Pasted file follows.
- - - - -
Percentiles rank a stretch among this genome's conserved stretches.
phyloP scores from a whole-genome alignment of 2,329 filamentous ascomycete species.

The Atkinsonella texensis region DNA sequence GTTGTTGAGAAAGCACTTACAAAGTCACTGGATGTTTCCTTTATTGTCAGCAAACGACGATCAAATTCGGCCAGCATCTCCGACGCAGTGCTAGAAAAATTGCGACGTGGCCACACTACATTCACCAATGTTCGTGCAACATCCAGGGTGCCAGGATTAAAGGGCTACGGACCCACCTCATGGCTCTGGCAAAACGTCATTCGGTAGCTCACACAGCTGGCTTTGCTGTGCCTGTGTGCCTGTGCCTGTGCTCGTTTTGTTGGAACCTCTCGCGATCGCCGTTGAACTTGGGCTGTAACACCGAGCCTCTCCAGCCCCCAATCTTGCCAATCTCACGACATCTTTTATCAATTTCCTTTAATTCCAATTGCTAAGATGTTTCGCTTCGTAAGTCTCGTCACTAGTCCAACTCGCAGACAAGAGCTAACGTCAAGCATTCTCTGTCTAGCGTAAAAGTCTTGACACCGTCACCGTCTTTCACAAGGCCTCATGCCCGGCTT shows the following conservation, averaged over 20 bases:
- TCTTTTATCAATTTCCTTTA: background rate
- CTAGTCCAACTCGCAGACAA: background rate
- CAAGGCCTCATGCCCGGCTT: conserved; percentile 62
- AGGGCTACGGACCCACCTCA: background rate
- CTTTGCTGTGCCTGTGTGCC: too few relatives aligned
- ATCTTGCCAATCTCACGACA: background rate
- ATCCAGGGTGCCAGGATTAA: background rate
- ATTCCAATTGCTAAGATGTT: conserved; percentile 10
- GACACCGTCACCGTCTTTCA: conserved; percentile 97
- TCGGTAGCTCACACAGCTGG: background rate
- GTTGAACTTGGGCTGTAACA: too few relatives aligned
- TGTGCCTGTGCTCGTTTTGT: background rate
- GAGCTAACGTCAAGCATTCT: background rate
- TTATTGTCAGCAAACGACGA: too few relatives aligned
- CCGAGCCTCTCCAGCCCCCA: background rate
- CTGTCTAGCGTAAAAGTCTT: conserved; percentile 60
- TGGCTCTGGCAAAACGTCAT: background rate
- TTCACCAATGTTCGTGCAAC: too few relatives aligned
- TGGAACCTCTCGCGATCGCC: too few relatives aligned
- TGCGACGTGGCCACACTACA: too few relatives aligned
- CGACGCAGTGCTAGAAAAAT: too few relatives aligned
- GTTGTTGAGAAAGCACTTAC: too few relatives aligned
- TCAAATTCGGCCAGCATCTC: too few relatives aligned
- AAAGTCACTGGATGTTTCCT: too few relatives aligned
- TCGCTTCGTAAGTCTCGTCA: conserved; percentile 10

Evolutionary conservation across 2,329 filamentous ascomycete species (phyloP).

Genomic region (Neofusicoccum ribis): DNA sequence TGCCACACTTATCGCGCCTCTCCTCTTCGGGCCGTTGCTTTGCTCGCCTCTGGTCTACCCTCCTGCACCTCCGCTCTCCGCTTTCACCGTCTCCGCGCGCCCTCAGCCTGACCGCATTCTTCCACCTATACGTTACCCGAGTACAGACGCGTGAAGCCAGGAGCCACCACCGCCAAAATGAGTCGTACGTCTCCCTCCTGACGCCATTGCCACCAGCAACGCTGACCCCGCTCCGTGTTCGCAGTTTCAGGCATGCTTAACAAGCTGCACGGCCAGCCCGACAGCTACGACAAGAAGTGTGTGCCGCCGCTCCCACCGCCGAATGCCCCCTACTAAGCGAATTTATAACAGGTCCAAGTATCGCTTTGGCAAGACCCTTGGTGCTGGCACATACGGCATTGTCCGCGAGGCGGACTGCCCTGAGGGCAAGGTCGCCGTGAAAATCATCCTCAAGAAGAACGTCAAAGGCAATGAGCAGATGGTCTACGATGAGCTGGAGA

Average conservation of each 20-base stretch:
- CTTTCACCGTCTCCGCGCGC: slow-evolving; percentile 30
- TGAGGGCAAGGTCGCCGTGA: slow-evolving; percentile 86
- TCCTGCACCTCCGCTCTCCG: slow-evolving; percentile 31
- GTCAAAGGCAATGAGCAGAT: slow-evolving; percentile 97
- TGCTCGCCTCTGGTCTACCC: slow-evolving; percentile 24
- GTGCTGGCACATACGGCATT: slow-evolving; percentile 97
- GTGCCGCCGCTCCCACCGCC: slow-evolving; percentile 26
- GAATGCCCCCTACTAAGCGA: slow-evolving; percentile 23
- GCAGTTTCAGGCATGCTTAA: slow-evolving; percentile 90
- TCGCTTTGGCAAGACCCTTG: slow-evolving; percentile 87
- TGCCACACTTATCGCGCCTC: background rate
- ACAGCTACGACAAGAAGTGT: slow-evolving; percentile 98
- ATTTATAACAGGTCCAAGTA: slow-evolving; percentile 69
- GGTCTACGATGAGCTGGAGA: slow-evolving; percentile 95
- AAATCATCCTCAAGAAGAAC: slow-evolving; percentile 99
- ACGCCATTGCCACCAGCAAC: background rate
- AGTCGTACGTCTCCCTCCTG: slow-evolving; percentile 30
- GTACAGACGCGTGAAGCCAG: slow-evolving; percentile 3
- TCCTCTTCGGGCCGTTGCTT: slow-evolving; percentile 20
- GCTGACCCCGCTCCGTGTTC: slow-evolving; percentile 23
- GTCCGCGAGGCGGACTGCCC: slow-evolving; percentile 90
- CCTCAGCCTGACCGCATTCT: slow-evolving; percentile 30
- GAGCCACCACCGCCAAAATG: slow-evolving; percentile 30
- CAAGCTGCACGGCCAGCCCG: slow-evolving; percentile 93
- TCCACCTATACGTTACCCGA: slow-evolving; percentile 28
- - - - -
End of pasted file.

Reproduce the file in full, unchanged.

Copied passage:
Percentiles rank a stretch among this genome's conserved stretches.
phyloP scores from a whole-genome alignment of 2,329 filamentous ascomycete species.

The Atkinsonella texensis region DNA sequence GTTGTTGAGAAAGCACTTACAAAGTCACTGGATGTTTCCTTTATTGTCAGCAAACGACGATCAAATTCGGCCAGCATCTCCGACGCAGTGCTAGAAAAATTGCGACGTGGCCACACTACATTCACCAATGTTCGTGCAACATCCAGGGTGCCAGGATTAAAGGGCTACGGACCCACCTCATGGCTCTGGCAAAACGTCATTCGGTAGCTCACACAGCTGGCTTTGCTGTGCCTGTGTGCCTGTGCCTGTGCTCGTTTTGTTGGAACCTCTCGCGATCGCCGTTGAACTTGGGCTGTAACACCGAGCCTCTCCAGCCCCCAATCTTGCCAATCTCACGACATCTTTTATCAATTTCCTTTAATTCCAATTGCTAAGATGTTTCGCTTCGTAAGTCTCGTCACTAGTCCAACTCGCAGACAAGAGCTAACGTCAAGCATTCTCTGTCTAGCGTAAAAGTCTTGACACCGTCACCGTCTTTCACAAGGCCTCATGCCCGGCTT shows the following conservation, averaged over 20 bases:
- TCTTTTATCAATTTCCTTTA: background rate
- CTAGTCCAACTCGCAGACAA: background rate
- CAAGGCCTCATGCCCGGCTT: conserved; percentile 62
- AGGGCTACGGACCCACCTCA: background rate
- CTTTGCTGTGCCTGTGTGCC: too few relatives aligned
- ATCTTGCCAATCTCACGACA: background rate
- ATCCAGGGTGCCAGGATTAA: background rate
- ATTCCAATTGCTAAGATGTT: conserved; percentile 10
- GACACCGTCACCGTCTTTCA: conserved; percentile 97
- TCGGTAGCTCACACAGCTGG: background rate
- GTTGAACTTGGGCTGTAACA: too few relatives aligned
- TGTGCCTGTGCTCGTTTTGT: background rate
- GAGCTAACGTCAAGCATTCT: background rate
- TTATTGTCAGCAAACGACGA: too few relatives aligned
- CCGAGCCTCTCCAGCCCCCA: background rate
- CTGTCTAGCGTAAAAGTCTT: conserved; percentile 60
- TGGCTCTGGCAAAACGTCAT: background rate
- TTCACCAATGTTCGTGCAAC: too few relatives aligned
- TGGAACCTCTCGCGATCGCC: too few relatives aligned
- TGCGACGTGGCCACACTACA: too few relatives aligned
- CGACGCAGTGCTAGAAAAAT: too few relatives aligned
- GTTGTTGAGAAAGCACTTAC: too few relatives aligned
- TCAAATTCGGCCAGCATCTC: too few relatives aligned
- AAAGTCACTGGATGTTTCCT: too few relatives aligned
- TCGCTTCGTAAGTCTCGTCA: conserved; percentile 10

Evolutionary conservation across 2,329 filamentous ascomycete species (phyloP).

Genomic region (Neofusicoccum ribis): DNA sequence TGCCACACTTATCGCGCCTCTCCTCTTCGGGCCGTTGCTTTGCTCGCCTCTGGTCTACCCTCCTGCACCTCCGCTCTCCGCTTTCACCGTCTCCGCGCGCCCTCAGCCTGACCGCATTCTTCCACCTATACGTTACCCGAGTACAGACGCGTGAAGCCAGGAGCCACCACCGCCAAAATGAGTCGTACGTCTCCCTCCTGACGCCATTGCCACCAGCAACGCTGACCCCGCTCCGTGTTCGCAGTTTCAGGCATGCTTAACAAGCTGCACGGCCAGCCCGACAGCTACGACAAGAAGTGTGTGCCGCCGCTCCCACCGCCGAATGCCCCCTACTAAGCGAATTTATAACAGGTCCAAGTATCGCTTTGGCAAGACCCTTGGTGCTGGCACATACGGCATTGTCCGCGAGGCGGACTGCCCTGAGGGCAAGGTCGCCGTGAAAATCATCCTCAAGAAGAACGTCAAAGGCAATGAGCAGATGGTCTACGATGAGCTGGAGA

Average conservation of each 20-base stretch:
- CTTTCACCGTCTCCGCGCGC: slow-evolving; percentile 30
- TGAGGGCAAGGTCGCCGTGA: slow-evolving; percentile 86
- TCCTGCACCTCCGCTCTCCG: slow-evolving; percentile 31
- GTCAAAGGCAATGAGCAGAT: slow-evolving; percentile 97
- TGCTCGCCTCTGGTCTACCC: slow-evolving; percentile 24
- GTGCTGGCACATACGGCATT: slow-evolving; percentile 97
- GTGCCGCCGCTCCCACCGCC: slow-evolving; percentile 26
- GAATGCCCCCTACTAAGCGA: slow-evolving; percentile 23
- GCAGTTTCAGGCATGCTTAA: slow-evolving; percentile 90
- TCGCTTTGGCAAGACCCTTG: slow-evolving; percentile 87
- TGCCACACTTATCGCGCCTC: background rate
- ACAGCTACGACAAGAAGTGT: slow-evolving; percentile 98
- ATTTATAACAGGTCCAAGTA: slow-evolving; percentile 69
- GGTCTACGATGAGCTGGAGA: slow-evolving; percentile 95
- AAATCATCCTCAAGAAGAAC: slow-evolving; percentile 99
- ACGCCATTGCCACCAGCAAC: background rate
- AGTCGTACGTCTCCCTCCTG: slow-evolving; percentile 30
- GTACAGACGCGTGAAGCCAG: slow-evolving; percentile 3
- TCCTCTTCGGGCCGTTGCTT: slow-evolving; percentile 20
- GCTGACCCCGCTCCGTGTTC: slow-evolving; percentile 23
- GTCCGCGAGGCGGACTGCCC: slow-evolving; percentile 90
- CCTCAGCCTGACCGCATTCT: slow-evolving; percentile 30
- GAGCCACCACCGCCAAAATG: slow-evolving; percentile 30
- CAAGCTGCACGGCCAGCCCG: slow-evolving; percentile 93
- TCCACCTATACGTTACCCGA: slow-evolving; percentile 28